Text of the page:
By Huw Jones
LONDON, Sept 23 (Reuters) - European banks and investment funds that want a base in Britain after Brexit must have sufficient senior staff on the ground so they can be properly supervised, the Financial Conduct Authority said on Wednesday.
Britain has left the European Union and transition arrangements end in December, after which financial companies from the EU will need authorisation to operate in Britain as a branch or subsidiary.
The British government is keen to keep its markets open to maintain the City of London as a major global financial centre, and is due shortly to propose legislation to this end.
More than 1,500 European firms and 600 funds have already obtained temporary permission, giving them time to seek full UK authorisation under minimum standards set out by the FCA in a public consultation paper on Wednesday.
The watchdog said it expects more international firms to seek authorisation, or a licence, noting that it was committed to Britain being an open financial market.
But the FCA told the banks on Wednesday they must have enough senior officials in London if they want a licence.
"The FCA expects a firm seeking authorisation to have an active place of business in the UK to enable us to effectively supervise its UK activities," said Nausicaa Delfas, the FCA's executive director of international said on Wednesday.
Senior managers directly involved in managing UK activities would need to spend an "adequate and proportionate" amount of time in Britain, the regulator said.
The FCA said if a company meets the authorisation requirements and has good risk controls then it will get a licence.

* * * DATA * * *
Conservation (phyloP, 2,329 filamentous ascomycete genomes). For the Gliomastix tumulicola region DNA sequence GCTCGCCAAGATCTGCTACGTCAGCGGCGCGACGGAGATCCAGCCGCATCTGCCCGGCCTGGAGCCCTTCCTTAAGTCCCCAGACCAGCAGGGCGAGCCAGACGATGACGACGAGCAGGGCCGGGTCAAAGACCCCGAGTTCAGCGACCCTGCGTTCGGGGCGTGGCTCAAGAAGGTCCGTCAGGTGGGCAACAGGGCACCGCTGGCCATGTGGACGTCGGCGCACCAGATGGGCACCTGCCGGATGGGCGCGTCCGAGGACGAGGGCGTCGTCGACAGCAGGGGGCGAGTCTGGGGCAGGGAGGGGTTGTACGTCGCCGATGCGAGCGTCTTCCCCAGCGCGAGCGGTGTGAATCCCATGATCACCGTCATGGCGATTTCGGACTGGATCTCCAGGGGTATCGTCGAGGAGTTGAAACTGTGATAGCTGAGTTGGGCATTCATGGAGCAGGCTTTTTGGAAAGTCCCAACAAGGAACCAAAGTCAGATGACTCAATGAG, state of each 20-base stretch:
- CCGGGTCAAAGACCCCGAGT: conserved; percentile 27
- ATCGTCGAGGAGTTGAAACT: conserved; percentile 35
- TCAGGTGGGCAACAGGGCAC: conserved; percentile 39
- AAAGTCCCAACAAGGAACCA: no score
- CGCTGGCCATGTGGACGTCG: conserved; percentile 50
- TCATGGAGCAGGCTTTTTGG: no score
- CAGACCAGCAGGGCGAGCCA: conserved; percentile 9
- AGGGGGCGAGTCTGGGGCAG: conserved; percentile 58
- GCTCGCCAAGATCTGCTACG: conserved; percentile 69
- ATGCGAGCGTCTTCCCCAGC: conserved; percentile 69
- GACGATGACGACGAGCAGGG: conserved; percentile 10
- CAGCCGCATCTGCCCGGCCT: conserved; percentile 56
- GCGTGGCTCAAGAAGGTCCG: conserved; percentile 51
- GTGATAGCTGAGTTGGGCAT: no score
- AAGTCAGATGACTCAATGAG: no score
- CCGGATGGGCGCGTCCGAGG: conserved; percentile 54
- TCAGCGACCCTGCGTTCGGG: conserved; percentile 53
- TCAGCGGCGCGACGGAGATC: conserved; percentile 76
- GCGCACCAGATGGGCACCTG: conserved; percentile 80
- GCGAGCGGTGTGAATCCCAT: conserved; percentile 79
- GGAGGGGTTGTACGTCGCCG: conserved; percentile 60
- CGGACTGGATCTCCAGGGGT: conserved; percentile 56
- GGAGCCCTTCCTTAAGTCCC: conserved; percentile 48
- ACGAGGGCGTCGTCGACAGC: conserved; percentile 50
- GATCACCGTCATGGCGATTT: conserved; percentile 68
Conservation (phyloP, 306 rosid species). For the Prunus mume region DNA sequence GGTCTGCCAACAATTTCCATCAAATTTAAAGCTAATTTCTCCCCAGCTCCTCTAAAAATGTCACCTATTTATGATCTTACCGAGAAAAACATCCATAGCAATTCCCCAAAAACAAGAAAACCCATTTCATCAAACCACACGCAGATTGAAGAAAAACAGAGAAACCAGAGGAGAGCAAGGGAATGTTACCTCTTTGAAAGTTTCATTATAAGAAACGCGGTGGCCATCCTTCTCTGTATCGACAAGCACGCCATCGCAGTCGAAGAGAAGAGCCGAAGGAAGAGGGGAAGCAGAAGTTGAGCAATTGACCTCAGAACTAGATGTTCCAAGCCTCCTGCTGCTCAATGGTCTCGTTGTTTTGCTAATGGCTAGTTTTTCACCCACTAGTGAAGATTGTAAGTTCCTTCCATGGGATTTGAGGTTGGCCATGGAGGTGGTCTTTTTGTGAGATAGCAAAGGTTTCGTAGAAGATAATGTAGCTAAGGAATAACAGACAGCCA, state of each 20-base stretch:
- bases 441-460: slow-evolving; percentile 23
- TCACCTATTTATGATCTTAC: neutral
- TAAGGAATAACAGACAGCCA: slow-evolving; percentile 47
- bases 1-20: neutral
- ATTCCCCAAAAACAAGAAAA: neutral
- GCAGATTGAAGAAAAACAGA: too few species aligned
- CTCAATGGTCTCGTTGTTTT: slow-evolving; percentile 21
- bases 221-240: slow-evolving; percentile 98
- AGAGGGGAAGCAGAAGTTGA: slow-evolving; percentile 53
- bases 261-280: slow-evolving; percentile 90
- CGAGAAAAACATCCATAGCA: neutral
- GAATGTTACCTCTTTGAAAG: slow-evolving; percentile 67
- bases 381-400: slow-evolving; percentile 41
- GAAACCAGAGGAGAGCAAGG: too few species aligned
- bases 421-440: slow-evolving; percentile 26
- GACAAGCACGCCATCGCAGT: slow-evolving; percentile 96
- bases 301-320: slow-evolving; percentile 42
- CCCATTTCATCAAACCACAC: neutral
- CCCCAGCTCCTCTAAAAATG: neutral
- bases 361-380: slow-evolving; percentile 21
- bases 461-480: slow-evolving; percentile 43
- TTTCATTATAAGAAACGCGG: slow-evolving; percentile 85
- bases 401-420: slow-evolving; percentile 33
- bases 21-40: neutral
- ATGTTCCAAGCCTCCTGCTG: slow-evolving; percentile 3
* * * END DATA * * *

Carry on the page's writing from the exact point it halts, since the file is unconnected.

Simon Morris, a financial lawyer at CMS, said the draft standards reflected the UK's "open door" approach that contrasted with the EU's increasingly protectionist stance.
Under EU rules, banks based in London have had to set up hubs in the bloc because free access to the single market ends on Dec. 31, with future direct access limited or temporary at best.
Around 25 banks have obtained new licences or restructured existing ones in the euro zone due to Brexit, with a further 10 substantially increasing their activities, the European Central Bank has said.
The ECB has said they must be adequately staffed and have enough assets to be profitable and to avoid being excessively reliant on a parent elsewhere.
Analysts say that for some banks there may not be enough business to operate a fully fledged hub in both London and in the EU profitably in the longer term and they are likely to ultimately scale back or close one of them.
JPMorgan is moving about 200 billion euros ($234.14 billion) from the UK to Germany as a result of Britain's exit from the EU, Bloomberg News reported on Wednesday, citing people familiar with the matter.
($1 = 0.8542 euros) (Reporting by Huw Jones. Editing by Jane Merriman)